Multnomah Country is also a regional problem. It’s fast becoming a problem for Washington state governor Christine Gregoire. Washington state, home to 10 Fortune 500 companies, is ranked 11th in the nation in per capita income (Oregon 36th) and annually exports $34 billion dollars worth of goods (Oregon $11 billion). Washington state is committed to the global economy and committed to providing the infrastructure needed for a newly vibrant region of their state, Clark County. In the last 10 years the population of Clark County has risen from 250,000 residents to 400,000. More than half the increase in population has come from the Portland area, and many of those who moved possess high incomes and personal wealth.

The vibrancy of southwest Washington is directly on the radar of Washington officials. And despite the fact that Gregoire took office and remains in office under the most unusual circumstances, she still found time to express the bottom line vision of her state—that Washington remain in the forefront of the global economy.

Gregoire explained it simply when she endorsed Washington State University Vancouver as one of the state’s newest four-year universities. “Washington citizens must have the educational opportunities they need to compete for good jobs that Washington’s economy has created. The expansion of the WSU and UW schools in Clark and Pierce counties responds to regional workforce needs and contributes to the state’s economic vitality by preparing highly educated, well-trained workers.”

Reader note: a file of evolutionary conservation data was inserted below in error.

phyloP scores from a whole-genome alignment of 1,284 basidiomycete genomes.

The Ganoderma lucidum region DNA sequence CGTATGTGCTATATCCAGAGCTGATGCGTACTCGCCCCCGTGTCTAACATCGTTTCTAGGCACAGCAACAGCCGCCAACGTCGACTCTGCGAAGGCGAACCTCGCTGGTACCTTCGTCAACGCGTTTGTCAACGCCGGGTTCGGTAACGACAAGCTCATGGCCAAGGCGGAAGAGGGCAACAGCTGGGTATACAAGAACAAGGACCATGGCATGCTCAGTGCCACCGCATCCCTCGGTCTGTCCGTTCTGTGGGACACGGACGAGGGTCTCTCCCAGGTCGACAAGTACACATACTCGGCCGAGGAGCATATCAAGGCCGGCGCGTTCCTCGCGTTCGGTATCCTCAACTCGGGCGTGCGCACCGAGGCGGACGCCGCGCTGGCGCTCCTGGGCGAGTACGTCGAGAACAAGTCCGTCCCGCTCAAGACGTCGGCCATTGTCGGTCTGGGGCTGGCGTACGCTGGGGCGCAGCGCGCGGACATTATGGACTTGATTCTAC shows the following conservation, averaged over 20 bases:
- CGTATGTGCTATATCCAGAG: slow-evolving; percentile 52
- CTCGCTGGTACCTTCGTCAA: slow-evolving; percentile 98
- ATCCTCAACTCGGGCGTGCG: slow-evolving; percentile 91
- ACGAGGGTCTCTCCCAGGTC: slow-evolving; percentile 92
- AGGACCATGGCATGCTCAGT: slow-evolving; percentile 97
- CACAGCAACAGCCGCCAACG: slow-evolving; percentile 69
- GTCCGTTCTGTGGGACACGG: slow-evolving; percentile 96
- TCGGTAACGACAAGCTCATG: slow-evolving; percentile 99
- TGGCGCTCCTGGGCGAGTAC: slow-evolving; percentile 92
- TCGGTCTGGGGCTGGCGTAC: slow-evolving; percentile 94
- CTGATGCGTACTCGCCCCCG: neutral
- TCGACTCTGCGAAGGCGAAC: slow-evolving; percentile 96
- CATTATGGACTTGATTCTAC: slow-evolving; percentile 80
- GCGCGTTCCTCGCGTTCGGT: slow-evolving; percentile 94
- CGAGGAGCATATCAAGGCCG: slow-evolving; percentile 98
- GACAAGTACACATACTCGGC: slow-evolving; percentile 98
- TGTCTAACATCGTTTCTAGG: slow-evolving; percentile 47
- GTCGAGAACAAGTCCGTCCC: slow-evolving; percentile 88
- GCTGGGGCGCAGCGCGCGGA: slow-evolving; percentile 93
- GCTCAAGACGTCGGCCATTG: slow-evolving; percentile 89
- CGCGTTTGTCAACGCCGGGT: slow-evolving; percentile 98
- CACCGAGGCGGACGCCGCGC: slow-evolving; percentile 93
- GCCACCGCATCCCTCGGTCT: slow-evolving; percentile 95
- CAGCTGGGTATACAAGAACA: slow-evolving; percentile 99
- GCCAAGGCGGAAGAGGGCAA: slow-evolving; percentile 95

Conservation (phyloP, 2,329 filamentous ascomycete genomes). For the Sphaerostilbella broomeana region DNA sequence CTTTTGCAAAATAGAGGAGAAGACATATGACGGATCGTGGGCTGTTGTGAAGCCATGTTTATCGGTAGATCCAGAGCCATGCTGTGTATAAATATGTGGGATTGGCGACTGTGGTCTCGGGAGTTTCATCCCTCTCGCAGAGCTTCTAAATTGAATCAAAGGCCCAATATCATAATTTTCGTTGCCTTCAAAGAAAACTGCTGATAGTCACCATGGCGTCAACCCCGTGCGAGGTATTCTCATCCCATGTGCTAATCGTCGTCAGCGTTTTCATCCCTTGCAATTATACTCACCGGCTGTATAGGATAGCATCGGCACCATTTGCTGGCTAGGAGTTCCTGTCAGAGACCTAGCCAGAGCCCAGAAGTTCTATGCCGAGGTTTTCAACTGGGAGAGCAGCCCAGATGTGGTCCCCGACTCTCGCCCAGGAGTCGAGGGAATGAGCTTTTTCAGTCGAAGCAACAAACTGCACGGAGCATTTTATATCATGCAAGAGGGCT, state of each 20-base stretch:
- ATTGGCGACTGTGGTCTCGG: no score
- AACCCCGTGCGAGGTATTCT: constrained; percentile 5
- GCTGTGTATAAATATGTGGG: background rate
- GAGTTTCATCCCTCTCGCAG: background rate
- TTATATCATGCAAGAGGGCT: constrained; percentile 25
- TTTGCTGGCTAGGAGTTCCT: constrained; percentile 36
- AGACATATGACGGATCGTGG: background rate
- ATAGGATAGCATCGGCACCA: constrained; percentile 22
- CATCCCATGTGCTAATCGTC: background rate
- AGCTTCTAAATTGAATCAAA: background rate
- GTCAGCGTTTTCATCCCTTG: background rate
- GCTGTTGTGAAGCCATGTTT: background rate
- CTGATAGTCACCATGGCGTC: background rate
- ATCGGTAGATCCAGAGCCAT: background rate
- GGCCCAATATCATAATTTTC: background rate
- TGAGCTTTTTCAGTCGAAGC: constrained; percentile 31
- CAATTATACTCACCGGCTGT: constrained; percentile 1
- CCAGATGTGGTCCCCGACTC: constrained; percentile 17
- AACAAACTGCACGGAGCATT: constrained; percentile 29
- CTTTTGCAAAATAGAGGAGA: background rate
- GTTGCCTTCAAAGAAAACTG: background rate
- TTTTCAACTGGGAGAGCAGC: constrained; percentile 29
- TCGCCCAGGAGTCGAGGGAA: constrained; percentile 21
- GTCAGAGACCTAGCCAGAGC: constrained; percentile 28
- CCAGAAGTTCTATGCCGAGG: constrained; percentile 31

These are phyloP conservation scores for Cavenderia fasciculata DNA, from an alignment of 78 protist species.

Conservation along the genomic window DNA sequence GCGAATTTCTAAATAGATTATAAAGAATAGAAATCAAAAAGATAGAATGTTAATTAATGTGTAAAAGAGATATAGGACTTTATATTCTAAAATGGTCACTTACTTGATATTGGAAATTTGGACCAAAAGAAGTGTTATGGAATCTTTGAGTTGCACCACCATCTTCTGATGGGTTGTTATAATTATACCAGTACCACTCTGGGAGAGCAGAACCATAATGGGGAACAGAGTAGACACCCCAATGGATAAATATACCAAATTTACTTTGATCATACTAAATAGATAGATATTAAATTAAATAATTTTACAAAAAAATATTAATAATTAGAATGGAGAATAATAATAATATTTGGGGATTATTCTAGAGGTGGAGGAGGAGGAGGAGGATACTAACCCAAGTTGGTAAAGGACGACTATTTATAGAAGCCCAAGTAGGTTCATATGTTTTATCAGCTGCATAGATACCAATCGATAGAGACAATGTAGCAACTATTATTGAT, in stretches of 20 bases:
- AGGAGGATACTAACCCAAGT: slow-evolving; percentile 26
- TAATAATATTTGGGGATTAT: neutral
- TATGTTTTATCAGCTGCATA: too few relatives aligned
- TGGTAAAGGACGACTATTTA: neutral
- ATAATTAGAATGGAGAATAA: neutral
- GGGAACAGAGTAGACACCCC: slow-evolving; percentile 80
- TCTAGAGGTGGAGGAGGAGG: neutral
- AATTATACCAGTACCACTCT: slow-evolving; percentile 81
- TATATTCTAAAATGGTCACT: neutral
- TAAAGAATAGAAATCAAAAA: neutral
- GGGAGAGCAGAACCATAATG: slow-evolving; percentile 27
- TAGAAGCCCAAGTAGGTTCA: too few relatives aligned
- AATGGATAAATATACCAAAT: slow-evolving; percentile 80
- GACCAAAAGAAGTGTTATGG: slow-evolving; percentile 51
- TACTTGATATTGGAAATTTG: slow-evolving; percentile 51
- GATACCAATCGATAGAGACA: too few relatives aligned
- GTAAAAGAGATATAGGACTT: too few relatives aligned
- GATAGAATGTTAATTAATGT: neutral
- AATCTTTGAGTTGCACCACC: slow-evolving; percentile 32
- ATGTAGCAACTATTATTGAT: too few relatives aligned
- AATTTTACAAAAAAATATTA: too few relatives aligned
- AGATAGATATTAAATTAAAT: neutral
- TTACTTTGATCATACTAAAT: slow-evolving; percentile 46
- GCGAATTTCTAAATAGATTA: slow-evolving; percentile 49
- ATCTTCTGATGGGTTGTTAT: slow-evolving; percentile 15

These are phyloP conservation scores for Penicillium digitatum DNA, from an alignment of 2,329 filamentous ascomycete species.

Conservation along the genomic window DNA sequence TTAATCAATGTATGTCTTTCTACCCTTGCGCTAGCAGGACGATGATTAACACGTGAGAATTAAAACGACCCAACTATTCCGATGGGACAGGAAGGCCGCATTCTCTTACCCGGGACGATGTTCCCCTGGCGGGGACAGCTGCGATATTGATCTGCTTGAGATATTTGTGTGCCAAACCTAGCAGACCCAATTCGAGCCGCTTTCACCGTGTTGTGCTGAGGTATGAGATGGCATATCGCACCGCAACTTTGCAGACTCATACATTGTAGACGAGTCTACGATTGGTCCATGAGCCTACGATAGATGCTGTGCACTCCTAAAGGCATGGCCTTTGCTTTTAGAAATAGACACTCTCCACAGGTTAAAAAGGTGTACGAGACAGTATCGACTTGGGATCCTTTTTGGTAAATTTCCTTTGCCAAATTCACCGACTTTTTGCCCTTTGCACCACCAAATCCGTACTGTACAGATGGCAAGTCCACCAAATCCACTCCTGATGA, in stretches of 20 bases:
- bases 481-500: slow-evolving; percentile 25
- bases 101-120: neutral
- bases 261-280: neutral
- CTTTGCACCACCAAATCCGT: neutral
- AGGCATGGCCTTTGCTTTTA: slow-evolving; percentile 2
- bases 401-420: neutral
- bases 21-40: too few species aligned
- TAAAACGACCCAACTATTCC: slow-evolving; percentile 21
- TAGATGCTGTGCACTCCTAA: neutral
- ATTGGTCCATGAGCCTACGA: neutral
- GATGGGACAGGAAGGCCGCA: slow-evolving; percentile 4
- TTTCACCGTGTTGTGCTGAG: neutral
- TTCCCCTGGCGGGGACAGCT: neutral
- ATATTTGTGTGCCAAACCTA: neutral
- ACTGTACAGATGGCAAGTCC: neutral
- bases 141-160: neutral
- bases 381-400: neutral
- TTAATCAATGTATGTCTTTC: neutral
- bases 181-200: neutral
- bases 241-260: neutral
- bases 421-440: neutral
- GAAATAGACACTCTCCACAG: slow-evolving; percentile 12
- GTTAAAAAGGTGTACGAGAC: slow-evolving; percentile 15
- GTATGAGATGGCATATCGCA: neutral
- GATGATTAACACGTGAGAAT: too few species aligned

Word from Olympia is that Washington state leaders are not about to have the fastest growing area of their dynamic state not served by adequate infrastructure—and that goes beyond higher education. Gov. Gregoire and Washington leaders want to build a third bridge, potentially a toll road, across the Columbia River to serve the growing thousands of commuters who live in Washington but still commute to Oregon for work. Washington’s leaders are concerned about speed, about moving their residents from “home to work” and “work to home,” about keeping up with the rhythm of the global economy.

Oregon leaders, however, led by Multnomah County’s Cong. Earl Blumenauer, responded to the Evergreen state’s ambitions. Their answer: No. Their solution instead is to remodel the Interstate Bridge, and, of course, include a light rail lane, a bike lane, a dog lane, and a fern lane.

We jest about the fern lane, …okay, and the dog lane, but barely.

Oregon’s response to Washington’s vision was what you might expect from residents who don’t want to be part of the global economy, who are content living in a state with only one Fortune 500 company. As usual, Oregon’s governor, Ted Kulongoski, remains cowed by the no-growth Multnomah County mob. But stay tuned, because the fight over “crossing” the river will dramatize, in a way that maybe no other debate has done to date, the differing ambitions of the “globalists” vs. the “no-growthers.” Sadly for Oregonians, on this the 200th anniversary of the “Lewis and Clark” expedition, it is Washington state that owns the expansive vision closer to Jefferson and Lewis.

Here in Oregon, Multnomah County is especially a thorn in the side of its neighbor counties, Washington, Clackamas, Yamhill, Columbia, and Hood River. Problems multiply when the Portland City Council attempts to buy Portland General Electric, expanding both its charter and its debt obligations, or when leaders continue to aggressively pursue a failed multi-billion dollar light rail experiment. Governor Gregoire is thinking speed. Portland and county leaders are thinking “quality-of-life.” Some quality. Some life.

The question lingers. Can 200,000 transplanted radical “no-growthers” in Multnomah County convert a vibrant region of 2.3 million people to their way of life? The answer (assuming Churchill was right) is no. Market economies are too intelligent to put up with the nonsense that is Multnomah Country forever. Somehow, someway, they will be dislodged; the gooey center will not hold. Real world trumps fantasy world.

BrainstormNW - June 2005